For families with feeding difficulties and tube-feeding

While nearly all families have some kind of challenge relating to children’s eating, for some feeding is a more serious, ongoing or complex problem. There are lots of families who experience feeding difficulties like this. You can read about Sita and her family’s story here.

The English section of the website has lots of information and experiences about families whose children need to feed through a plastic tube in order to get the nutrition they need. Some parts of this have been translated into Nepali here.

Feeling judged by other parents | Finding it hard to get out and socialise | Tube-feeding

Feeling judged by other parents

Other parents might notice things about the way you feed your child, how she or he eats, or doesn’t eat! Lots of parents have told us that it is sometimes difficult when other parents don’t know or understand what is going on for you and your child. Sometimes other parents can say quite unhelpful or hurtful things.

“People around you might be like ‘oh you’re feeding too much, you just fed two minutes ago and you’re feeding them again’, but your child isn’t getting enough because of the feeding difficulty.”

[parent name]

“When I feed my child in front of other people, they think I am over doing it. They comment saying why are you feeding so much and that’s all what you do. I know that my child has not fed well but that would they comment.

[parent name]

We asked Nepalese parents what they think would be most useful or supportive to say if you think someone else might be struggling with feeding:

“Giving advice to friends or family might not be well received. They might feel useless. I would feel more comfortable to encourage them to speak to their doctor or go to a children’s hospital for an assessment. But even then, some people don’t even like that suggestion so it can be hard to know what’s best to say.”

[parent name]

“Instead of talking behind our backs, it would be better to provide support or ask if there is anything we can do, or tell us how we can help.”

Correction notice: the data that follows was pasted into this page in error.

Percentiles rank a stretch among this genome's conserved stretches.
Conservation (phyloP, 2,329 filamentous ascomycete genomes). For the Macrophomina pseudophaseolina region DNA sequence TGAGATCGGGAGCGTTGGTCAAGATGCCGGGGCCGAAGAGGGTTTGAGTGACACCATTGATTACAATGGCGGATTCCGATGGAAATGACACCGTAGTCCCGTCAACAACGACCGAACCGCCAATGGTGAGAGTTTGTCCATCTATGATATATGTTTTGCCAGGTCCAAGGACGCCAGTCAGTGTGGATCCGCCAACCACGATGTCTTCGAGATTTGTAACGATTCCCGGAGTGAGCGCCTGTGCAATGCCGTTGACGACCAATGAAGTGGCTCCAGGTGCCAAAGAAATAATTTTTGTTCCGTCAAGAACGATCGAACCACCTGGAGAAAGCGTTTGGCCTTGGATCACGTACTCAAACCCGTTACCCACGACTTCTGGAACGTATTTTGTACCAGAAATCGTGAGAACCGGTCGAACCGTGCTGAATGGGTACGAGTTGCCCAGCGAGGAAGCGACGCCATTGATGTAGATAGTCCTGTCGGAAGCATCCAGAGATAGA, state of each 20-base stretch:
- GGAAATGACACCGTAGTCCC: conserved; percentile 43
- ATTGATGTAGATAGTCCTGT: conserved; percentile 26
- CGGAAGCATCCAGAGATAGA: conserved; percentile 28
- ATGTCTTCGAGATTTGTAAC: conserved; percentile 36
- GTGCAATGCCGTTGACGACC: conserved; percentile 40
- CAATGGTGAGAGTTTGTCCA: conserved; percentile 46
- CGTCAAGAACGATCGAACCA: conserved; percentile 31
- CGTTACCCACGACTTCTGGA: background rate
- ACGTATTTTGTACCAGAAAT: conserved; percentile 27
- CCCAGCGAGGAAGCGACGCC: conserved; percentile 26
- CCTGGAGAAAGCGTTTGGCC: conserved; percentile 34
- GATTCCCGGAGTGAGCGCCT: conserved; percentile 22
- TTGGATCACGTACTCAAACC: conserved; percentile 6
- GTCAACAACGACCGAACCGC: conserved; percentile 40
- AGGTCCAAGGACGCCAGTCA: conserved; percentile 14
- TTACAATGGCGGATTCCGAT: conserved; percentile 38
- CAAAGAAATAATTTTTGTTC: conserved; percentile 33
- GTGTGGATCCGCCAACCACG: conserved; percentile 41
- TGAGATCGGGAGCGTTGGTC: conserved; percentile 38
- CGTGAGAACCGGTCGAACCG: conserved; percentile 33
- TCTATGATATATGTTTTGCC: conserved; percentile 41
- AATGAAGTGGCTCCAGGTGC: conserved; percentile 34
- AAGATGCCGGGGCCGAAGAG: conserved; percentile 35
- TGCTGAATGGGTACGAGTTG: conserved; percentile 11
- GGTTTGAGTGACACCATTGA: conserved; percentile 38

[parent name]

We have translated sections of the English website that could help here.

Finding it hard to get out and socialise

Feeding issues don’t just affect mealtimes. They can have an impact on lots of other things, including making it harder to get out, meet friends, go to playgroups, or access support services. Sometimes it can all be a bit too much, and parents end up feeling trapped at home.

“It has been difficult. If we could take a child and they can feed themselves, it is much easier. But, if we have to carry food and make sure they eat, it becomes harder for parents. Feeding time is the first thing on your mind when planning a day out and since it can be so tedious, I would rather avoid going out. At least fruit like banana would be easier, but if they don’t eat even that, it is hard.”

[parent name]

But, the parents we spoke to all said going out was worth it, even if it was difficult or daunting. And that once you’ve done it a few times, it becomes easier and more normal.

“I still struggle because I still have feeding difficulty. However, I am happy that my child is developing well and is growing perfectly for her age. Yes, eating is an issue but everything else is fine.”

[parent name]

We spoke to lots of parents of children with complex feeding difficulties about getting out and about, and have translated some parts of the English website into Nepali:

We can’t go out! We need to go out

Tips for tube-feeding while out of the house


This section is specifically for parents whose children have to feed through a tube (NG tube). These have been translated from the English website, which was created based on talking to parents from different cultural backgrounds.

Suggesting we translate these sections from the main website with a title for each (suggested underneath each link

  1. Helping other people understand tube-feeding
  2. Managing how other people react to the tube
  3. How to feel motivated and get out of the house with a tube-fed child
  4. Tips for tube-feeding while out of the house

Also a link to Real story [it will be a different name]